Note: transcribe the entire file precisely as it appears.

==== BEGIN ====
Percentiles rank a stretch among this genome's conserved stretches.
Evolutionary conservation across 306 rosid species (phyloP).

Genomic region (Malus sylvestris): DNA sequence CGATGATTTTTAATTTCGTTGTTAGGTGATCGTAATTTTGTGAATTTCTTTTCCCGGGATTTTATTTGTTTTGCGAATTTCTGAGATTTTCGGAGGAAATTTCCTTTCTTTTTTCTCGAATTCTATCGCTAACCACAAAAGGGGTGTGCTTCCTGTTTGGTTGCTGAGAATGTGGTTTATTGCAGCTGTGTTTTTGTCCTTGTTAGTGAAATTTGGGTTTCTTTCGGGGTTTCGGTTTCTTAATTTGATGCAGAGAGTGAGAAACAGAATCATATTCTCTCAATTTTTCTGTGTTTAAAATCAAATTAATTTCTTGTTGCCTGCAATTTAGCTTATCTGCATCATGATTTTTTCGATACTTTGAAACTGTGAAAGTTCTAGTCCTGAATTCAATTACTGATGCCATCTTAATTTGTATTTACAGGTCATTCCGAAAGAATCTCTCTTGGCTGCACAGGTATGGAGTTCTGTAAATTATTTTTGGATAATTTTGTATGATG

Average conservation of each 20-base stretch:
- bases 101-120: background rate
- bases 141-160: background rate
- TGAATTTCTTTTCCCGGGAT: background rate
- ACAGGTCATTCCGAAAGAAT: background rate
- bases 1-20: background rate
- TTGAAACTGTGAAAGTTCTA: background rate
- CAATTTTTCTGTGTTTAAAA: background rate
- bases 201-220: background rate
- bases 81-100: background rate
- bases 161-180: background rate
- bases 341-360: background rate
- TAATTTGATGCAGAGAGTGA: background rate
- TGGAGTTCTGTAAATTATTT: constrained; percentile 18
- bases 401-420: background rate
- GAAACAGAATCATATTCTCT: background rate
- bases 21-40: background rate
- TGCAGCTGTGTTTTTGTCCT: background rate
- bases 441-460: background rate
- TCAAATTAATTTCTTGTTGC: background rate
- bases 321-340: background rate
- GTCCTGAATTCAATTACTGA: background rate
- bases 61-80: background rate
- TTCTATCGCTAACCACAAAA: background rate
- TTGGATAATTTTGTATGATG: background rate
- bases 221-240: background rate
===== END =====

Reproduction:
Percentiles rank a stretch among this genome's conserved stretches.
Evolutionary conservation across 306 rosid species (phyloP).

Genomic region (Malus sylvestris): DNA sequence CGATGATTTTTAATTTCGTTGTTAGGTGATCGTAATTTTGTGAATTTCTTTTCCCGGGATTTTATTTGTTTTGCGAATTTCTGAGATTTTCGGAGGAAATTTCCTTTCTTTTTTCTCGAATTCTATCGCTAACCACAAAAGGGGTGTGCTTCCTGTTTGGTTGCTGAGAATGTGGTTTATTGCAGCTGTGTTTTTGTCCTTGTTAGTGAAATTTGGGTTTCTTTCGGGGTTTCGGTTTCTTAATTTGATGCAGAGAGTGAGAAACAGAATCATATTCTCTCAATTTTTCTGTGTTTAAAATCAAATTAATTTCTTGTTGCCTGCAATTTAGCTTATCTGCATCATGATTTTTTCGATACTTTGAAACTGTGAAAGTTCTAGTCCTGAATTCAATTACTGATGCCATCTTAATTTGTATTTACAGGTCATTCCGAAAGAATCTCTCTTGGCTGCACAGGTATGGAGTTCTGTAAATTATTTTTGGATAATTTTGTATGATG

Average conservation of each 20-base stretch:
- bases 101-120: background rate
- bases 141-160: background rate
- TGAATTTCTTTTCCCGGGAT: background rate
- ACAGGTCATTCCGAAAGAAT: background rate
- bases 1-20: background rate
- TTGAAACTGTGAAAGTTCTA: background rate
- CAATTTTTCTGTGTTTAAAA: background rate
- bases 201-220: background rate
- bases 81-100: background rate
- bases 161-180: background rate
- bases 341-360: background rate
- TAATTTGATGCAGAGAGTGA: background rate
- TGGAGTTCTGTAAATTATTT: constrained; percentile 18
- bases 401-420: background rate
- GAAACAGAATCATATTCTCT: background rate
- bases 21-40: background rate
- TGCAGCTGTGTTTTTGTCCT: background rate
- bases 441-460: background rate
- TCAAATTAATTTCTTGTTGC: background rate
- bases 321-340: background rate
- GTCCTGAATTCAATTACTGA: background rate
- bases 61-80: background rate
- TTCTATCGCTAACCACAAAA: background rate
- TTGGATAATTTTGTATGATG: background rate
- bases 221-240: background rate